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Opinion: Safe water -- it's what women want

March 7, 2021. Summarized by summa-bot.

Compression ratio: 42.7%. 2 min read.

Indian women gather with utensils to collect water from a mobile tanker at a slum area in Hyderabad, India, Wednesday, may 15, 2019. There is no direct supply of potable water at homes in most of the poor neighborhoods in the country and people have to depend on regulated supply of water from public taps erected on roadsides, with a single tap catering to hundreds of households. (AP Photo/Mahesh Kumar A.)

Writing for International Women's Day, the former leaders of New Zealand and Costa Rica Helen Clark and Laura Chinchilla say the pandemic has exacerbated many gender inequalities, especially the lack of access to safe water and sanitation, suffered by billions around the world and disproportionately affecting women and girls.

While women labor at the frontlines, comprising 70% of the world's healthcare workers, according to the World Health Organization (WHO), they are also leaving the workforce at a much higher rate than men, and doing over three-quarters of all unpaid care work, including the care of children.

Water and sanitation are critical pathways to transforming gender relations and can dramatically improve reproductive, maternal, adolescent and child health.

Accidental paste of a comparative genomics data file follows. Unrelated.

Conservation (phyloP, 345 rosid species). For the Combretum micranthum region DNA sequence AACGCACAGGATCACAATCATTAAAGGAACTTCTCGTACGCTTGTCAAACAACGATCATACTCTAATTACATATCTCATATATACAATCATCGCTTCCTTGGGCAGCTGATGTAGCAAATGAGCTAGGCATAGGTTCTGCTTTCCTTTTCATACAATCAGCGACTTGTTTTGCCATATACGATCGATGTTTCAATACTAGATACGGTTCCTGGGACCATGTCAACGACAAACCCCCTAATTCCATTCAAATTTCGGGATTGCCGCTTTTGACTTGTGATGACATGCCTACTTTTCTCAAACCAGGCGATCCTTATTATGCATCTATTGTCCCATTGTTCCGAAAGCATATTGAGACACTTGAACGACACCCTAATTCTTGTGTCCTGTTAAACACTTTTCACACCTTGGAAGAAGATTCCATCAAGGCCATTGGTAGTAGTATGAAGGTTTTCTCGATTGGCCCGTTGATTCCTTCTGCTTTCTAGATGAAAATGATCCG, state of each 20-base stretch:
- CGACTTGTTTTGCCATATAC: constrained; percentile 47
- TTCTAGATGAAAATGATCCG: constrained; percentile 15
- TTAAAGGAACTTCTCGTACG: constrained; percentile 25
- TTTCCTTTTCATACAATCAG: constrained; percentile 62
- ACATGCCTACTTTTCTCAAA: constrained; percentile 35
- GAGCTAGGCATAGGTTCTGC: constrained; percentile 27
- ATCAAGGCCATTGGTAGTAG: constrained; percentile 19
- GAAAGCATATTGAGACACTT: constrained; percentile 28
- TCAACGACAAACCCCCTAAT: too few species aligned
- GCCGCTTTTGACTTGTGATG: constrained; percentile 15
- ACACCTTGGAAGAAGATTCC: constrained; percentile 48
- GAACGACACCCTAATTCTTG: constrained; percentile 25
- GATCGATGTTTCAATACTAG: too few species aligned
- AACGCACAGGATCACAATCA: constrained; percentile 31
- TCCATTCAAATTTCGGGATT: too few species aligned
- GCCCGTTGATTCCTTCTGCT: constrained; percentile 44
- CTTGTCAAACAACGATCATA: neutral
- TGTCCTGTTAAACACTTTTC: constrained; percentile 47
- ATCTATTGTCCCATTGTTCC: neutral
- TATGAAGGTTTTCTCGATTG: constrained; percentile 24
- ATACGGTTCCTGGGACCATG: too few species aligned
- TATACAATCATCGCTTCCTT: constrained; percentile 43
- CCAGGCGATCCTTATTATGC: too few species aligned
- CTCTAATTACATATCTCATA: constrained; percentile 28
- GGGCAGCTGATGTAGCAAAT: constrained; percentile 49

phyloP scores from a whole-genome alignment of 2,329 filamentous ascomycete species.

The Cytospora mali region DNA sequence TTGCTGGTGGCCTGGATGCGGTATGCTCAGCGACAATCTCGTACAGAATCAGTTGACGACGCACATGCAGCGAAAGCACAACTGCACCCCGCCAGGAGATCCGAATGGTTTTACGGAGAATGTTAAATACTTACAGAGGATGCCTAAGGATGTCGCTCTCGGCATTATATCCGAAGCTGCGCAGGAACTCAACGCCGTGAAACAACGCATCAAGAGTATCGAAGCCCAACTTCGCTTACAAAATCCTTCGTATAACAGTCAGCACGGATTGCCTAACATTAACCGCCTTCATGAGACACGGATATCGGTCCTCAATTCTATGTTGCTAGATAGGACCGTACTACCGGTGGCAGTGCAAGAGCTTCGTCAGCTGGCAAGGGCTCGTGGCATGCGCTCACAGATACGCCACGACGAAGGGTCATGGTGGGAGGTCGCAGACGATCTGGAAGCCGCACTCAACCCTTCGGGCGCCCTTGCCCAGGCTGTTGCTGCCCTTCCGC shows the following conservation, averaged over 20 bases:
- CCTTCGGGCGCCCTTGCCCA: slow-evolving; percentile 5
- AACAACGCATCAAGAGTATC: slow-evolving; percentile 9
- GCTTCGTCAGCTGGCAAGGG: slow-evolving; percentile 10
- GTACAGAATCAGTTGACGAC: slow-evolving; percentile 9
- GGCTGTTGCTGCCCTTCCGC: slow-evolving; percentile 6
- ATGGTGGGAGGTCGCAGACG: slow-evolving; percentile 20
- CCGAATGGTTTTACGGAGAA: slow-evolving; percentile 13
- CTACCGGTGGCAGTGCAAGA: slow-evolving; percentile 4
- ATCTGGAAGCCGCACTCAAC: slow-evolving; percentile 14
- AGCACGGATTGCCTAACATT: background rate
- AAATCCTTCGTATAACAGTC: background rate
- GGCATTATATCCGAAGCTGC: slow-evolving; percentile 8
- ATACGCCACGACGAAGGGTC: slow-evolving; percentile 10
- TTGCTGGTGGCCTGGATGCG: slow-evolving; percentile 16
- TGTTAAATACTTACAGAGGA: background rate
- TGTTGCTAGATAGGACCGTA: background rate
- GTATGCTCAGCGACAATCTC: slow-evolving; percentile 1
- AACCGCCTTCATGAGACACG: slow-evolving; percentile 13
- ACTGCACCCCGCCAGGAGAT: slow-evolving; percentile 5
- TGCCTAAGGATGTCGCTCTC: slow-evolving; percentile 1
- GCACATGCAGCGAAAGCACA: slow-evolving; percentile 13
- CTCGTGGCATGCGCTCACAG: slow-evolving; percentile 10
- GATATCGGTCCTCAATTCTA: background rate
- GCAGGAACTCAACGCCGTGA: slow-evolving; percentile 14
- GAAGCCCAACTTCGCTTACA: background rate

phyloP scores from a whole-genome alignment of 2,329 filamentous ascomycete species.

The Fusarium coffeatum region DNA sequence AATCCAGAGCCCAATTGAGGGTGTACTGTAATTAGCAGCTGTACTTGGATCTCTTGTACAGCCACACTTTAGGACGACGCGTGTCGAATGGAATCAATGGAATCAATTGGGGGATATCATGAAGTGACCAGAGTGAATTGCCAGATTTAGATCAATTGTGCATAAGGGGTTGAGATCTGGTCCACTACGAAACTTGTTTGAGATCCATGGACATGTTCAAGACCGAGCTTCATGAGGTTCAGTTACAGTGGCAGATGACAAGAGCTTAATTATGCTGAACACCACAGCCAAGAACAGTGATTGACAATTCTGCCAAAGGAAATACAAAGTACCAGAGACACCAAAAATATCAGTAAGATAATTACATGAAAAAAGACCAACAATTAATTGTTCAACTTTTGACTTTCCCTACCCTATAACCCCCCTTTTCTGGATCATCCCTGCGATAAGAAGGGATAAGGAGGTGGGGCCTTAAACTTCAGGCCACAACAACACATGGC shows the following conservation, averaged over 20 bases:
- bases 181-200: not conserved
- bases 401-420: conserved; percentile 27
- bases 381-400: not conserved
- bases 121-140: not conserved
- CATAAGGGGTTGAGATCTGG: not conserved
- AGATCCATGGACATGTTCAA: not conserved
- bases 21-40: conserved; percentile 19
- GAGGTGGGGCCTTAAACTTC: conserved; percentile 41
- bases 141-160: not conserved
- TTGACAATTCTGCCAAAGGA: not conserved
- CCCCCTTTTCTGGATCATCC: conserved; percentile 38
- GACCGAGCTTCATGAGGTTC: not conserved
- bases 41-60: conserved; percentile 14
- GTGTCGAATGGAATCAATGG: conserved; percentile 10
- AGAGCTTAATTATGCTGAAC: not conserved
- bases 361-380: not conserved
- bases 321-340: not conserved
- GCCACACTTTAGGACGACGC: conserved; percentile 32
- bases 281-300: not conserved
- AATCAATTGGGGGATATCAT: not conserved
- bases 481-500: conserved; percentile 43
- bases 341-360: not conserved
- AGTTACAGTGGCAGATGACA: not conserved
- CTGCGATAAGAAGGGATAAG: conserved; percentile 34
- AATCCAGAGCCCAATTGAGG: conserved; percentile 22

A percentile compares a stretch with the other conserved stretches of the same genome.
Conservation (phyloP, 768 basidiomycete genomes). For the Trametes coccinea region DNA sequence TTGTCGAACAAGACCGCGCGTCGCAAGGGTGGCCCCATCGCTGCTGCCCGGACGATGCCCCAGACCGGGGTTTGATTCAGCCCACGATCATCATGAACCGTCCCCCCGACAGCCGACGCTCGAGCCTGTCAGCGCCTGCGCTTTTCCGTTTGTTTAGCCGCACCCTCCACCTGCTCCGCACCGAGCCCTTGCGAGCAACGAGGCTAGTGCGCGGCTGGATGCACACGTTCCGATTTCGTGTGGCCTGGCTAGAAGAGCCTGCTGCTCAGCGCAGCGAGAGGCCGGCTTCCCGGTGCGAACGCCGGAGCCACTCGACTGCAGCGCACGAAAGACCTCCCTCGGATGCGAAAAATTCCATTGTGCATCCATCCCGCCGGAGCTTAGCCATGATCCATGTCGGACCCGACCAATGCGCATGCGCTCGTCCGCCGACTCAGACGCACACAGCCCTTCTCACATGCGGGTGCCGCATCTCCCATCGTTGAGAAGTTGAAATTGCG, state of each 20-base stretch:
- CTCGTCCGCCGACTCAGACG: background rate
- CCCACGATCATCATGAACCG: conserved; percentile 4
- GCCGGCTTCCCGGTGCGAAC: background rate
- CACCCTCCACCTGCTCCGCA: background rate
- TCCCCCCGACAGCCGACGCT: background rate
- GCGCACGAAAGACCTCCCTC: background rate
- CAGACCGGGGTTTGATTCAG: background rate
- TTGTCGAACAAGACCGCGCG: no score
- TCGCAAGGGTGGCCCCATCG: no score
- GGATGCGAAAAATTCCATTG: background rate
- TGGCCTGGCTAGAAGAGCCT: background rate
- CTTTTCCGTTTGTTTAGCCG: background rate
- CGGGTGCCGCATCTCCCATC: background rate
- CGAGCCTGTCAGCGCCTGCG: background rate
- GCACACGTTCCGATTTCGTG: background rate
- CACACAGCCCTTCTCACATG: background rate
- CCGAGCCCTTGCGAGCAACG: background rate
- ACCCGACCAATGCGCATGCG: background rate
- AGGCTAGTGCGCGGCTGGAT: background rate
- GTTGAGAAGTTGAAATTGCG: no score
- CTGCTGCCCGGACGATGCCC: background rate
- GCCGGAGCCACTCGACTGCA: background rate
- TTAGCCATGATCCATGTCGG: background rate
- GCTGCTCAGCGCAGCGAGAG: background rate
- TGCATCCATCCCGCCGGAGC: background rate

Improving access to water, sanitation and hygiene (WASH) is not only the right thing to do -- it's what women want.

In a survey of over 1. 2 million women and children in 114 countries, improved access to WASH was listed as the second highest demand in maternal and reproductive care.

Even in their daily lives, women and girls are the first to suffer without clean water and decent toilets, given the traditional gender roles imposed by society.

Women and girls are usually the stewards of household water and managers of household sanitation, and are most often the primary caregivers of children, the elderly and/or sick relatives.

Around the world, women and children spend 200 million hours every day collecting water, according to UNICEF.

They include the advancement of gender equality and the provision of functional, safe and clean toilet and hand washing facilities, and quality potable drinking water, with a particular focus on healthcare centers, schools and centers for refugees and internally displaced persons.

Similarly, at Sanitation and Water for All, a global partnership committed to achieving universal access to clean drinking water and adequate sanitation, we are calling on governments to provide women and girls with opportunities for decision-making and access to and control of resources.

According to the World Bank, 18% of the workforce in water and sanitation are women, yet they make up less than one in four managerial or engineering staff, resulting in policies and systems that aren't designed for women's needs.

We must unite to improve gender equality and human rights by giving women and girls the safety and dignity of clean water and sanitation and removing inequitable work burdens.

This International Women's Day, we must stand together to ensure everyone, everywhere has access to safe water and sanitation.

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